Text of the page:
Later we learned of possible destruction of documents, big payoffs to hacking victims in return for their silence, and much more. Read Ryan on “News Corp.’s cover-up culture.”

Only this week that we learned the UK police are now investigating the relevant News Corp. unit as a “corporate suspect,” with far-reaching implications.

Bloomberg doesn’t necessarily deserve a good-conduct medal for its response to the snooping allegations. It correctly perceived the dangers the matter posed to its own franchise and recognized the imperative to get to the bottom of it—all the way to the bottom—and quickly.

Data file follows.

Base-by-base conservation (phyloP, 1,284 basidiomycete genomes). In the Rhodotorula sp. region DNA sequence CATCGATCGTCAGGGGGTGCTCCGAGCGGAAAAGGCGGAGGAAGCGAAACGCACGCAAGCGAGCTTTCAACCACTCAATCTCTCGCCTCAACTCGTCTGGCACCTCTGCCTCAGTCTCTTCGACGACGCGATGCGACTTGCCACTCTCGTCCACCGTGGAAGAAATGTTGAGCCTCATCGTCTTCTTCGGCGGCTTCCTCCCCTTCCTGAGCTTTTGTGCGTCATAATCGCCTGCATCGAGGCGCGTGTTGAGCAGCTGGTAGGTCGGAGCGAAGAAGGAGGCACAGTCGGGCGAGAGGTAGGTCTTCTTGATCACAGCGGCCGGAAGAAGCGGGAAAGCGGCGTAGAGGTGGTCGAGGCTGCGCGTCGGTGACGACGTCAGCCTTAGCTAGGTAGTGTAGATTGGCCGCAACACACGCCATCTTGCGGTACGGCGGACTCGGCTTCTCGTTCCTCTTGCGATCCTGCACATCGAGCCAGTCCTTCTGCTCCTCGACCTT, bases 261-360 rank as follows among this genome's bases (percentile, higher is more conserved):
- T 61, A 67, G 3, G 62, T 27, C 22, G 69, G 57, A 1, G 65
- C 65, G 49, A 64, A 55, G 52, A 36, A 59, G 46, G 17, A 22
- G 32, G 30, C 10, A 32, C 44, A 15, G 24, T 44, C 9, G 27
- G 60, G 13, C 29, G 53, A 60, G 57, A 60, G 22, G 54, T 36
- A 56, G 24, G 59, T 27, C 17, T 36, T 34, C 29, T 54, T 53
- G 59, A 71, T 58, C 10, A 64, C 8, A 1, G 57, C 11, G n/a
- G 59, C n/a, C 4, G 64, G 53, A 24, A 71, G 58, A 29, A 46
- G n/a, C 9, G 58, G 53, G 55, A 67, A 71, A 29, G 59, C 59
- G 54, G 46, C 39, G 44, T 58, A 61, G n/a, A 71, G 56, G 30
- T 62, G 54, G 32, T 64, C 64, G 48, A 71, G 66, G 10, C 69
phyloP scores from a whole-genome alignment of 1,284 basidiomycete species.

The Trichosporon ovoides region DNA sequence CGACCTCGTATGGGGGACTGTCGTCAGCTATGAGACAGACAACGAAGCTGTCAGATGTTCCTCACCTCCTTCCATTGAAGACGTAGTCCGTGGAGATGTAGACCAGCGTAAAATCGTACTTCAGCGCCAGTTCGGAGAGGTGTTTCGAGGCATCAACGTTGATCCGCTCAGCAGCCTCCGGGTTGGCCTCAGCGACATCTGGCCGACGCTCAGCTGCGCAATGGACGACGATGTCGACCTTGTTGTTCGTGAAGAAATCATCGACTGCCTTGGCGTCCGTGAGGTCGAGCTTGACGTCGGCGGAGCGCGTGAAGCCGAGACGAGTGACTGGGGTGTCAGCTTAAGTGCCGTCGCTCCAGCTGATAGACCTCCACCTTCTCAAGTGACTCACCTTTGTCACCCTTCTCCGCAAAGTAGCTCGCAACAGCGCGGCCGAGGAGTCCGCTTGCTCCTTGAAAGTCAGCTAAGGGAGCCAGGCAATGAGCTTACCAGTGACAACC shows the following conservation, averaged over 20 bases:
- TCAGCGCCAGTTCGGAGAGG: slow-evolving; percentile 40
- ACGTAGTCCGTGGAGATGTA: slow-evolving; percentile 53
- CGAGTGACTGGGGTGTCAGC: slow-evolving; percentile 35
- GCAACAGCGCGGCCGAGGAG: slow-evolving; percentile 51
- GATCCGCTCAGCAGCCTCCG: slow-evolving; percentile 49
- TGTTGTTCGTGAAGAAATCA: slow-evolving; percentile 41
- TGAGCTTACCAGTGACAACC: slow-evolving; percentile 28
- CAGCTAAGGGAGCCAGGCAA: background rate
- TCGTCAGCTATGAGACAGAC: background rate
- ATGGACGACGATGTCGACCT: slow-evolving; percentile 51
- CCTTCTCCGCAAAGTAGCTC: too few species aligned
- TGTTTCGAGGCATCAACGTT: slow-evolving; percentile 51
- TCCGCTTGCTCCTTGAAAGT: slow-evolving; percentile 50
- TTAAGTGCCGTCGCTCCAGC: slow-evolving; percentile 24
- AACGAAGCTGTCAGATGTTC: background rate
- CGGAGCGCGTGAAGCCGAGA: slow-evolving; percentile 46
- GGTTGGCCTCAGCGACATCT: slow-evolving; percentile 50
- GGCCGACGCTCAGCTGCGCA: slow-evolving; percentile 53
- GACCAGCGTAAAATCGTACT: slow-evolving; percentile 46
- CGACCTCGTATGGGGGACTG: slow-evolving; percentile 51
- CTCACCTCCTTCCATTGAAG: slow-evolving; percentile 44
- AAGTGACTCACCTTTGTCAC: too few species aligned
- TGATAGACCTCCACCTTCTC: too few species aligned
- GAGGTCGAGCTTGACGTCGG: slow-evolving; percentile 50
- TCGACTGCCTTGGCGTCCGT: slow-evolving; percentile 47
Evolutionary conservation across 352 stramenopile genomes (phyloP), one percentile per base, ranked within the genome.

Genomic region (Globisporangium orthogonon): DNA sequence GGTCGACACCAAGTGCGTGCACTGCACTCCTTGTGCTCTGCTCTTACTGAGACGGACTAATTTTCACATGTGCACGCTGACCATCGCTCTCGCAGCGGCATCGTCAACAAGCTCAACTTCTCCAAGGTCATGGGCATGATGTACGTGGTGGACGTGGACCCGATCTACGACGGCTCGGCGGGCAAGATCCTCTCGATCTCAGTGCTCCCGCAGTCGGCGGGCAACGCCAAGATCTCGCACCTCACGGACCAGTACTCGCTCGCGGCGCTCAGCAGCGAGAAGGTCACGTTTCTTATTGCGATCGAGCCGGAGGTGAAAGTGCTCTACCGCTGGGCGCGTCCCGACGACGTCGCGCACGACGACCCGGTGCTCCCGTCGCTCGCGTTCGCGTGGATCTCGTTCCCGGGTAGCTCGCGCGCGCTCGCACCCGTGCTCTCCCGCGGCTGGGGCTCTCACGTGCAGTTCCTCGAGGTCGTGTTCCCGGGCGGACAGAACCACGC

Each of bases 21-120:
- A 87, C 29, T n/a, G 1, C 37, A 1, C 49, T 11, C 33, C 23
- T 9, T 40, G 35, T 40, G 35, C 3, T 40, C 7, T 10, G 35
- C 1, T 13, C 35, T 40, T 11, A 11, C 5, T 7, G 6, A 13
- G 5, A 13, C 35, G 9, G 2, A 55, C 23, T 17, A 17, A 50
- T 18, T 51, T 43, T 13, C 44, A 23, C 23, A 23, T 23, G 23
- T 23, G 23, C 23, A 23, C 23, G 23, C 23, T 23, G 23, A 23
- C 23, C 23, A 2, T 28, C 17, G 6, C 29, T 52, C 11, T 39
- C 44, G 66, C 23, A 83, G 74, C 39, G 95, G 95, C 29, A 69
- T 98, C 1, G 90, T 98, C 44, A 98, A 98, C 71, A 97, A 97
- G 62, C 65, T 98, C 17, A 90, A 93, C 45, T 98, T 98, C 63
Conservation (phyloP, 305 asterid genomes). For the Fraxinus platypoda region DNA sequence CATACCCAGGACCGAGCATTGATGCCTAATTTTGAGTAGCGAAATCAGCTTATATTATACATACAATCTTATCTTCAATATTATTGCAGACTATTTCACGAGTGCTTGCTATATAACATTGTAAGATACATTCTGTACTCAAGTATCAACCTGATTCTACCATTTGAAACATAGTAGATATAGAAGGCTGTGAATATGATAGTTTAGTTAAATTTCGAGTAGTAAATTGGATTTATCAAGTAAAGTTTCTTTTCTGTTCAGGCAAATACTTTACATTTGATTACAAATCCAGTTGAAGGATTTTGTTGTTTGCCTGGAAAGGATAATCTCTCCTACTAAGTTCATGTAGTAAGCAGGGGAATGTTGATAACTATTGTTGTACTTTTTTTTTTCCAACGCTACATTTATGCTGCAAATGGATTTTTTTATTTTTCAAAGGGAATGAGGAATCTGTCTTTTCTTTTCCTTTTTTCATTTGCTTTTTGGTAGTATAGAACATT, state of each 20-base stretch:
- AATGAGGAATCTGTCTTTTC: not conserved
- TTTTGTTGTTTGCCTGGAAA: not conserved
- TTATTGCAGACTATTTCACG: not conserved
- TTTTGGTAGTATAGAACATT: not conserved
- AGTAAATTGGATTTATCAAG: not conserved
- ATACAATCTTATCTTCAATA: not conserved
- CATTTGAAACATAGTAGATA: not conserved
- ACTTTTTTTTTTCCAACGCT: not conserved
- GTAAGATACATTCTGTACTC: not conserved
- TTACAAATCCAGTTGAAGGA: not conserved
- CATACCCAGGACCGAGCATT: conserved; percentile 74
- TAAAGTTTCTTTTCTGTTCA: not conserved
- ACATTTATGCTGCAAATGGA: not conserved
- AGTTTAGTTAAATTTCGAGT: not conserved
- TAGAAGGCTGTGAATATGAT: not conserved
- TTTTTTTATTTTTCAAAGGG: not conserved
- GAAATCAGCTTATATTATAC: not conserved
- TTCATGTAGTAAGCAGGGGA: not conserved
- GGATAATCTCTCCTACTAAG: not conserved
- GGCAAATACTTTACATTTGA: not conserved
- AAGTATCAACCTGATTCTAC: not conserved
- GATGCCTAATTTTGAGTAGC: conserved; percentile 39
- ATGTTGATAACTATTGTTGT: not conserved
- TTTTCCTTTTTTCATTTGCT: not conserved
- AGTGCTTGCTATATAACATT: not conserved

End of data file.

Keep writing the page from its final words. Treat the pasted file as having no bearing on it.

But the contrast to News Corp. is stark—black and white—and a reminder of what a a real rogue media company looks like.

Ends today: If you'd like to help CJR and win a chance at one of
10 free print subscriptions, take a brief survey for us here.

Dean Starkman Dean Starkman runs The Audit, CJR's business section, and is the author of The Watchdog That Didn't Bark: The Financial Crisis and the Disappearance of Investigative Journalism (Columbia University Press, January 2014). Follow Dean on Twitter: @deanstarkman.